Celebrating Christmas in Sweden is like finding yourself in a magical place, filled with decorated Christmas trees, festive spirit, amazing Christmas markets and traditional Swedish celebrations, both indoors and outdoors. Truly, with nearly five million Christmas lights only in Liseberg, Stockholm you can’t expect anything less than a brilliant holiday!
Christmas celebration in Sweden begins with Advent – the await for the arrival of Jesus, and lasts almost two months. Advent announces the ecclesiastical year, also marking the start of Christmas festivities in Sweden. At home, Swedes light one candle on each of the four Sundays leading up to Christmas, in special four-pronged candelabra, as well as many decorate their homes, hanging luminous stars of paper, straw or perforated metal in their windows.
Celebrated on December 13th, Sweden’s Lucia Festival is a 400-year old tradition of the ‘queen of light,’ St. Lucia, which is accompanied by numerous church concerts and processions. According to the tradition, on the feast day the eldest daughter in each family pretends to be St. Lucia, dressing in a white robe with a red sash, and wearing an evergreen wreath with seven lighted candles on her head. She wakes her family members and serves them with coffee and Lucia bans. Boys take part as star boys, or ginger cookie characters, wearing long white shirts and pointed hats.
Swedish Julafton, or Christmas Eve dinner (on December 24th) is also very important in Sweden, as this is when the main meal (or smorgasbord) is eaten usually together with family or friends. Delicious dishes serve to make the occasion more enjoyable. Among the traditional dishes are: Christmas ham, meatballs, little sausages, stockfish, pickled herring, various kinds of cheese and rye bread, while the dessert includes a rice pudding, known as ‘risgryngrot’ in which an almond is hidden. And the person to find the almond is said to be the next to marry in the next year. Drinks usually served with these dishes include julmust, Christmas beer or snaps.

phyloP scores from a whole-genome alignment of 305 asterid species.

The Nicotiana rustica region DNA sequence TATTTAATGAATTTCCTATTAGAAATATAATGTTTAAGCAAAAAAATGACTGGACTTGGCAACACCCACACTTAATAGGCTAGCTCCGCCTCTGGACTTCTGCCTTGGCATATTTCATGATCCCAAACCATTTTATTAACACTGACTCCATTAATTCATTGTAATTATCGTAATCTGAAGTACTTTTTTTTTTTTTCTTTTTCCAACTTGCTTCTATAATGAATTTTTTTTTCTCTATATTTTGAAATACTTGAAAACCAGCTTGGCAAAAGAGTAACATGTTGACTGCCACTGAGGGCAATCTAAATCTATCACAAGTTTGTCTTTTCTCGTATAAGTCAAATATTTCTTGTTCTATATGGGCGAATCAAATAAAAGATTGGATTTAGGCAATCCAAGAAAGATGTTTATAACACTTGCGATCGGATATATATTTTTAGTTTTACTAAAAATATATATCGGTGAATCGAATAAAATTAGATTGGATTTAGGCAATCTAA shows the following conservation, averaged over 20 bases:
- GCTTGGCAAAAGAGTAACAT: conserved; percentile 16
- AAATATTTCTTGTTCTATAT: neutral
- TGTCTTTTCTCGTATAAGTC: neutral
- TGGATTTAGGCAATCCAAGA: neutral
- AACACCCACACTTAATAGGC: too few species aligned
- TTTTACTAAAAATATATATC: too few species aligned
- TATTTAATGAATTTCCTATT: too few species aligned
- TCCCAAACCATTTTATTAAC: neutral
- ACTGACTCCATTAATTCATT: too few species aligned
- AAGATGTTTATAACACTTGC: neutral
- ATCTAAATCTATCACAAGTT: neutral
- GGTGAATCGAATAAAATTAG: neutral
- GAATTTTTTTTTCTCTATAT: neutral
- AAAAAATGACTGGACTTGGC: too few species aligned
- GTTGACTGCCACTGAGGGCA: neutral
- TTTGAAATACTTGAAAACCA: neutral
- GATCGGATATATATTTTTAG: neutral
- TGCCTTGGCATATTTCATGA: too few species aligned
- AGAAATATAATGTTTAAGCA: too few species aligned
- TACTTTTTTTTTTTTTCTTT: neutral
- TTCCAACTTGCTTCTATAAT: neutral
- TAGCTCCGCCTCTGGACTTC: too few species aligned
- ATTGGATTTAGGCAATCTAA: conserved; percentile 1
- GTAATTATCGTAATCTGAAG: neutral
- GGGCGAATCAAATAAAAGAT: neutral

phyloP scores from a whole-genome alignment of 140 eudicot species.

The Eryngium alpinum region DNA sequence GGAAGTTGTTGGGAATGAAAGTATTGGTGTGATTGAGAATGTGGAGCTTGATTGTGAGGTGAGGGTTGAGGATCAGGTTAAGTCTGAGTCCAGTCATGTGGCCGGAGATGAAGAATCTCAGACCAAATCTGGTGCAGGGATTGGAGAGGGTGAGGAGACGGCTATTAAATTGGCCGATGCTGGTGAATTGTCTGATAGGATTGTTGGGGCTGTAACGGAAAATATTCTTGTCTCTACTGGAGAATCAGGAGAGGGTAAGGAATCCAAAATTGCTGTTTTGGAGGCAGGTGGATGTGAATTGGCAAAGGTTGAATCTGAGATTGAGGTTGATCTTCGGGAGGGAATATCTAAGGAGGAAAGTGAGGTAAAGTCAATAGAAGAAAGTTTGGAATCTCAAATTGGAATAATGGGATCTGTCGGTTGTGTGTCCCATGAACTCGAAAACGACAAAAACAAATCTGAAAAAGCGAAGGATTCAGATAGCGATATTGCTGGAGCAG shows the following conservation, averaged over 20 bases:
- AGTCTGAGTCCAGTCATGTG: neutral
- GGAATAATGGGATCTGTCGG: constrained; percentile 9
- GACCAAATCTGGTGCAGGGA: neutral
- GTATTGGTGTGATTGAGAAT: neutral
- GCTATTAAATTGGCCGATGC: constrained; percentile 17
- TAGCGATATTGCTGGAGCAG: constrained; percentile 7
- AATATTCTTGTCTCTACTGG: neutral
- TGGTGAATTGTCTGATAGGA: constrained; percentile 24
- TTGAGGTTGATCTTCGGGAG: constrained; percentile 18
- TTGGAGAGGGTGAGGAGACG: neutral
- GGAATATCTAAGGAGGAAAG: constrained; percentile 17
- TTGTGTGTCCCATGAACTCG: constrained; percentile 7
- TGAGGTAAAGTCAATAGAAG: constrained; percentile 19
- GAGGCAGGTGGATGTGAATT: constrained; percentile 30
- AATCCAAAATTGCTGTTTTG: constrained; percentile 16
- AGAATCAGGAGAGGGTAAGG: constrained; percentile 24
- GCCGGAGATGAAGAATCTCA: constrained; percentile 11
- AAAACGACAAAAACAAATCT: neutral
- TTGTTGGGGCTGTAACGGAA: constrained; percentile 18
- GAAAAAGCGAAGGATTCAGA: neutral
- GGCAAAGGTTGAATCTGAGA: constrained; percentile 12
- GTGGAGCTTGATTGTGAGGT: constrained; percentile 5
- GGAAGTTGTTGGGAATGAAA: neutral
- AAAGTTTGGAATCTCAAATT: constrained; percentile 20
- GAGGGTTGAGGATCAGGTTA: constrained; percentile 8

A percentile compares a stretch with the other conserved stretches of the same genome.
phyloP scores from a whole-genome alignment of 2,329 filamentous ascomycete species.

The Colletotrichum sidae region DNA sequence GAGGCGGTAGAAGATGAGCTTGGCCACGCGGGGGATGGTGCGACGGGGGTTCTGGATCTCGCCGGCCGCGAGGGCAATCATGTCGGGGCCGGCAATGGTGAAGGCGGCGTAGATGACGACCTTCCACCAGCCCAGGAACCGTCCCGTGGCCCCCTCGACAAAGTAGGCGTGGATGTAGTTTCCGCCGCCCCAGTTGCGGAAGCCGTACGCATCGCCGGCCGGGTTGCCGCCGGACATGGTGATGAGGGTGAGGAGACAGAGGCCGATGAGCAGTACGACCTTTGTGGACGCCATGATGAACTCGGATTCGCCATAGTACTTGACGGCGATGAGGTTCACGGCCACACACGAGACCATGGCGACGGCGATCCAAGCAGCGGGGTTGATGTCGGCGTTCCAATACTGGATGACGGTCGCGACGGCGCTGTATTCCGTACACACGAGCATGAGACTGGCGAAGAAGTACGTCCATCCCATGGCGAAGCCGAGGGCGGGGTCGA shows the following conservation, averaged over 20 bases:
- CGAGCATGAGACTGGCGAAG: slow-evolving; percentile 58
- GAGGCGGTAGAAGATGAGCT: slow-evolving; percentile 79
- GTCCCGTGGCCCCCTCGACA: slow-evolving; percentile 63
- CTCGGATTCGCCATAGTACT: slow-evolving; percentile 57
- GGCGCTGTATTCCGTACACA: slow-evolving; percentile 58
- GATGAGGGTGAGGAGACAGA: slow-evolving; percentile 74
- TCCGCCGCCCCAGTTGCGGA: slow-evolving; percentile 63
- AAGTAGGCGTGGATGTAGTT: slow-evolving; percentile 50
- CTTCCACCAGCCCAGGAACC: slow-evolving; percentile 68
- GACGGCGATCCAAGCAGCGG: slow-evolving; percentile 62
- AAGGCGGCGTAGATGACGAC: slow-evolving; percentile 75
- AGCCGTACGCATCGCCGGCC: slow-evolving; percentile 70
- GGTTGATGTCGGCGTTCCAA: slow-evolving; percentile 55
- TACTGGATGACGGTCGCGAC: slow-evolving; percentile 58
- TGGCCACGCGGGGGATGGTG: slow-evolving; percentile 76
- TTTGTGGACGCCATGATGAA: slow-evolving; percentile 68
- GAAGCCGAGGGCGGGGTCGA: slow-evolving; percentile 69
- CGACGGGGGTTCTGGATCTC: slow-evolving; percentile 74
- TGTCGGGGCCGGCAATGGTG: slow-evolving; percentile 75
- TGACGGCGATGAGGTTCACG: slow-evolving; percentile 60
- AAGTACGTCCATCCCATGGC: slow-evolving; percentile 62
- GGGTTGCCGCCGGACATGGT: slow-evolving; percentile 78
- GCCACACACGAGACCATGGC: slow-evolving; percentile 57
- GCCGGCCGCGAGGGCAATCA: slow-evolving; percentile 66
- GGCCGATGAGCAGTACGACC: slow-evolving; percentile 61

On Christmas Eve, after the dinner, a family member or a friend dresses up a certain Christmas gnome, known as the tomte, and carries a sack over his shoulder, containing many wonderful gifts and gives them to family members.
On January 13th the Christmas celebrations come to an end and all decorations are removed.
Xmas markets in Sweden are popular with both locals and tourists and highlight many Swedish Christmas customs. You can find many shops selling gorgeous handicrafts, Christmas presents and sweets. The Liseberg Christmas Market which takes place in Gothenburg is reputed to be the largest in Sweden with more than 70 rustic market stalls selling arts and crafts, as well as festive food and an open air ice rink nearby.
Get a flavor of Christmas in Sweden by visiting one of the traditional markets held in quaint towns across the region. Be sure to revel in the seasonal spirit by warming yourself with a glass of spicy mulled wine (glögg) and indulging in scrumptious festive food.
Christmas in Santa World
In central Sweden, deep in the heart of Dalarna, one can find the fascinating Santa World. This is where you can meet Santa’s famous reindeer, visit Santa’s workshop and see the little Christmas present storage. To personally give your wish list to Santa, make sure to visit Santa’s house.
There is no greater time to be in Sweden than Christmas time, because it’s during this time when Sweden is at its warmest. Sweden beckons travelers seeking superb shopping opportunities, culinary delicacies and lots of Christmas fun, offering a cozy atmosphere oozing with yuletide spirit and magical experiences.